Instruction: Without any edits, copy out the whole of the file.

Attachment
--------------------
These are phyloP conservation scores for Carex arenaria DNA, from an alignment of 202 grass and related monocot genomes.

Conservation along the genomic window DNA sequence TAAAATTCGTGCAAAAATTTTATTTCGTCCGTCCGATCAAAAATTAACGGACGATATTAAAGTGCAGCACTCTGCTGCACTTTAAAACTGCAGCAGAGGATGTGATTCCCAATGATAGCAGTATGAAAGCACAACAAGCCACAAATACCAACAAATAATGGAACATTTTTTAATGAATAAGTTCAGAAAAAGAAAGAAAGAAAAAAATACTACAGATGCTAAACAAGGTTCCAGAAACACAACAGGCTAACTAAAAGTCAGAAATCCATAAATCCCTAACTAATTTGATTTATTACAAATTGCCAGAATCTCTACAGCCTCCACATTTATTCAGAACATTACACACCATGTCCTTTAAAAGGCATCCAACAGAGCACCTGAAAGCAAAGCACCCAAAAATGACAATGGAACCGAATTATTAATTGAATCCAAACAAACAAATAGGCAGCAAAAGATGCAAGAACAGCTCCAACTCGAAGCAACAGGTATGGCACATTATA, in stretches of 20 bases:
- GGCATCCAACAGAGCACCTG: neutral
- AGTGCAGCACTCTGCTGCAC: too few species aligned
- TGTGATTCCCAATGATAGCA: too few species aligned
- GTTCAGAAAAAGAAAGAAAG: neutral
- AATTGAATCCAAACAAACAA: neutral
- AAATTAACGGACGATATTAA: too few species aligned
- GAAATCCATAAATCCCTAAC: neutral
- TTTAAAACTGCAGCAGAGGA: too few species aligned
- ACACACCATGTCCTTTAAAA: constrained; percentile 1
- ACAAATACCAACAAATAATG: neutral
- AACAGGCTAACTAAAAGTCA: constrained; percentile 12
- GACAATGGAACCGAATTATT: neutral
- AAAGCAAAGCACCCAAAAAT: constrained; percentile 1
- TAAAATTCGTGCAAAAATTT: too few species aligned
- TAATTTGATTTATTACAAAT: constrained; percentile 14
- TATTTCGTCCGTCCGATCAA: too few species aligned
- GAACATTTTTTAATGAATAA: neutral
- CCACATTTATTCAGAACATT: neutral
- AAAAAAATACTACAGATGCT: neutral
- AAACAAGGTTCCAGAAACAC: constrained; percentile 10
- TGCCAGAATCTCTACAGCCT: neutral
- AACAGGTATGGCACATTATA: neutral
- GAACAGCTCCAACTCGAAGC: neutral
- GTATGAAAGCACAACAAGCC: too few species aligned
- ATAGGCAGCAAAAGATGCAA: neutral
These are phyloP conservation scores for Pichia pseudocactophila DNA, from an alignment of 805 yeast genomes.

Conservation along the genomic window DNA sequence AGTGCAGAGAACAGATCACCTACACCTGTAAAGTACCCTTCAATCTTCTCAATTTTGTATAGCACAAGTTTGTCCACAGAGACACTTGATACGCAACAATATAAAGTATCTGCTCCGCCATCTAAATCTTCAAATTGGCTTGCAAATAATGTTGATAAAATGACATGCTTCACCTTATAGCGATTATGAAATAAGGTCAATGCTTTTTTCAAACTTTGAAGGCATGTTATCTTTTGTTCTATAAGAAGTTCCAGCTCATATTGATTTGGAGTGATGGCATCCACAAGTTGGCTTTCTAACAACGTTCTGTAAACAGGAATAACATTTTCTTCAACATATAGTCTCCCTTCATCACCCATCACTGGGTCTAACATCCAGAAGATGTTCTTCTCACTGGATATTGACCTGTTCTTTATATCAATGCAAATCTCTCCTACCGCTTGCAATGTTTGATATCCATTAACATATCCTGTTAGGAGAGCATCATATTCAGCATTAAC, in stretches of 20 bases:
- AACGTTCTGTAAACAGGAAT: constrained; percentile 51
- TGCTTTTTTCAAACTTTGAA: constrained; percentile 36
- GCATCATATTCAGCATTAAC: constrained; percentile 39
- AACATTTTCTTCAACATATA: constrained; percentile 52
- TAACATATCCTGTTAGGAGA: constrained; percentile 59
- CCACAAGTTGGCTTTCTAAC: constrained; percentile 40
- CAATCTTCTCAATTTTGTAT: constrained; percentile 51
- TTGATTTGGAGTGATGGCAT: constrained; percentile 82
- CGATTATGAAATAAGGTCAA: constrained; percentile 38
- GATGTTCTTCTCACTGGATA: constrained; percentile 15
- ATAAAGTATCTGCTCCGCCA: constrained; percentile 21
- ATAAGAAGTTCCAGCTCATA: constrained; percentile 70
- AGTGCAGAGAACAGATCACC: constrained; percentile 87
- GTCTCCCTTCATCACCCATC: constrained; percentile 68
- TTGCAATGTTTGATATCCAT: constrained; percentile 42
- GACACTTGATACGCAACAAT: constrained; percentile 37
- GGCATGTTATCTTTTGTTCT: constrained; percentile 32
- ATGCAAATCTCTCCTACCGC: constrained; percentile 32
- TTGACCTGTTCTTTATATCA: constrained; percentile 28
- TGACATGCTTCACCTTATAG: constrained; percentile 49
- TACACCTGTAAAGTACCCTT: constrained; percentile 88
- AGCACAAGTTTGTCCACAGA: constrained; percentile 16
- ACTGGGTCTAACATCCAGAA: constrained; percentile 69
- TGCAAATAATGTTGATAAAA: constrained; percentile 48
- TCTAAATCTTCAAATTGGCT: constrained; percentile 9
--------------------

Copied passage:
These are phyloP conservation scores for Carex arenaria DNA, from an alignment of 202 grass and related monocot genomes.

Conservation along the genomic window DNA sequence TAAAATTCGTGCAAAAATTTTATTTCGTCCGTCCGATCAAAAATTAACGGACGATATTAAAGTGCAGCACTCTGCTGCACTTTAAAACTGCAGCAGAGGATGTGATTCCCAATGATAGCAGTATGAAAGCACAACAAGCCACAAATACCAACAAATAATGGAACATTTTTTAATGAATAAGTTCAGAAAAAGAAAGAAAGAAAAAAATACTACAGATGCTAAACAAGGTTCCAGAAACACAACAGGCTAACTAAAAGTCAGAAATCCATAAATCCCTAACTAATTTGATTTATTACAAATTGCCAGAATCTCTACAGCCTCCACATTTATTCAGAACATTACACACCATGTCCTTTAAAAGGCATCCAACAGAGCACCTGAAAGCAAAGCACCCAAAAATGACAATGGAACCGAATTATTAATTGAATCCAAACAAACAAATAGGCAGCAAAAGATGCAAGAACAGCTCCAACTCGAAGCAACAGGTATGGCACATTATA, in stretches of 20 bases:
- GGCATCCAACAGAGCACCTG: neutral
- AGTGCAGCACTCTGCTGCAC: too few species aligned
- TGTGATTCCCAATGATAGCA: too few species aligned
- GTTCAGAAAAAGAAAGAAAG: neutral
- AATTGAATCCAAACAAACAA: neutral
- AAATTAACGGACGATATTAA: too few species aligned
- GAAATCCATAAATCCCTAAC: neutral
- TTTAAAACTGCAGCAGAGGA: too few species aligned
- ACACACCATGTCCTTTAAAA: constrained; percentile 1
- ACAAATACCAACAAATAATG: neutral
- AACAGGCTAACTAAAAGTCA: constrained; percentile 12
- GACAATGGAACCGAATTATT: neutral
- AAAGCAAAGCACCCAAAAAT: constrained; percentile 1
- TAAAATTCGTGCAAAAATTT: too few species aligned
- TAATTTGATTTATTACAAAT: constrained; percentile 14
- TATTTCGTCCGTCCGATCAA: too few species aligned
- GAACATTTTTTAATGAATAA: neutral
- CCACATTTATTCAGAACATT: neutral
- AAAAAAATACTACAGATGCT: neutral
- AAACAAGGTTCCAGAAACAC: constrained; percentile 10
- TGCCAGAATCTCTACAGCCT: neutral
- AACAGGTATGGCACATTATA: neutral
- GAACAGCTCCAACTCGAAGC: neutral
- GTATGAAAGCACAACAAGCC: too few species aligned
- ATAGGCAGCAAAAGATGCAA: neutral
These are phyloP conservation scores for Pichia pseudocactophila DNA, from an alignment of 805 yeast genomes.

Conservation along the genomic window DNA sequence AGTGCAGAGAACAGATCACCTACACCTGTAAAGTACCCTTCAATCTTCTCAATTTTGTATAGCACAAGTTTGTCCACAGAGACACTTGATACGCAACAATATAAAGTATCTGCTCCGCCATCTAAATCTTCAAATTGGCTTGCAAATAATGTTGATAAAATGACATGCTTCACCTTATAGCGATTATGAAATAAGGTCAATGCTTTTTTCAAACTTTGAAGGCATGTTATCTTTTGTTCTATAAGAAGTTCCAGCTCATATTGATTTGGAGTGATGGCATCCACAAGTTGGCTTTCTAACAACGTTCTGTAAACAGGAATAACATTTTCTTCAACATATAGTCTCCCTTCATCACCCATCACTGGGTCTAACATCCAGAAGATGTTCTTCTCACTGGATATTGACCTGTTCTTTATATCAATGCAAATCTCTCCTACCGCTTGCAATGTTTGATATCCATTAACATATCCTGTTAGGAGAGCATCATATTCAGCATTAAC, in stretches of 20 bases:
- AACGTTCTGTAAACAGGAAT: constrained; percentile 51
- TGCTTTTTTCAAACTTTGAA: constrained; percentile 36
- GCATCATATTCAGCATTAAC: constrained; percentile 39
- AACATTTTCTTCAACATATA: constrained; percentile 52
- TAACATATCCTGTTAGGAGA: constrained; percentile 59
- CCACAAGTTGGCTTTCTAAC: constrained; percentile 40
- CAATCTTCTCAATTTTGTAT: constrained; percentile 51
- TTGATTTGGAGTGATGGCAT: constrained; percentile 82
- CGATTATGAAATAAGGTCAA: constrained; percentile 38
- GATGTTCTTCTCACTGGATA: constrained; percentile 15
- ATAAAGTATCTGCTCCGCCA: constrained; percentile 21
- ATAAGAAGTTCCAGCTCATA: constrained; percentile 70
- AGTGCAGAGAACAGATCACC: constrained; percentile 87
- GTCTCCCTTCATCACCCATC: constrained; percentile 68
- TTGCAATGTTTGATATCCAT: constrained; percentile 42
- GACACTTGATACGCAACAAT: constrained; percentile 37
- GGCATGTTATCTTTTGTTCT: constrained; percentile 32
- ATGCAAATCTCTCCTACCGC: constrained; percentile 32
- TTGACCTGTTCTTTATATCA: constrained; percentile 28
- TGACATGCTTCACCTTATAG: constrained; percentile 49
- TACACCTGTAAAGTACCCTT: constrained; percentile 88
- AGCACAAGTTTGTCCACAGA: constrained; percentile 16
- ACTGGGTCTAACATCCAGAA: constrained; percentile 69
- TGCAAATAATGTTGATAAAA: constrained; percentile 48
- TCTAAATCTTCAAATTGGCT: constrained; percentile 9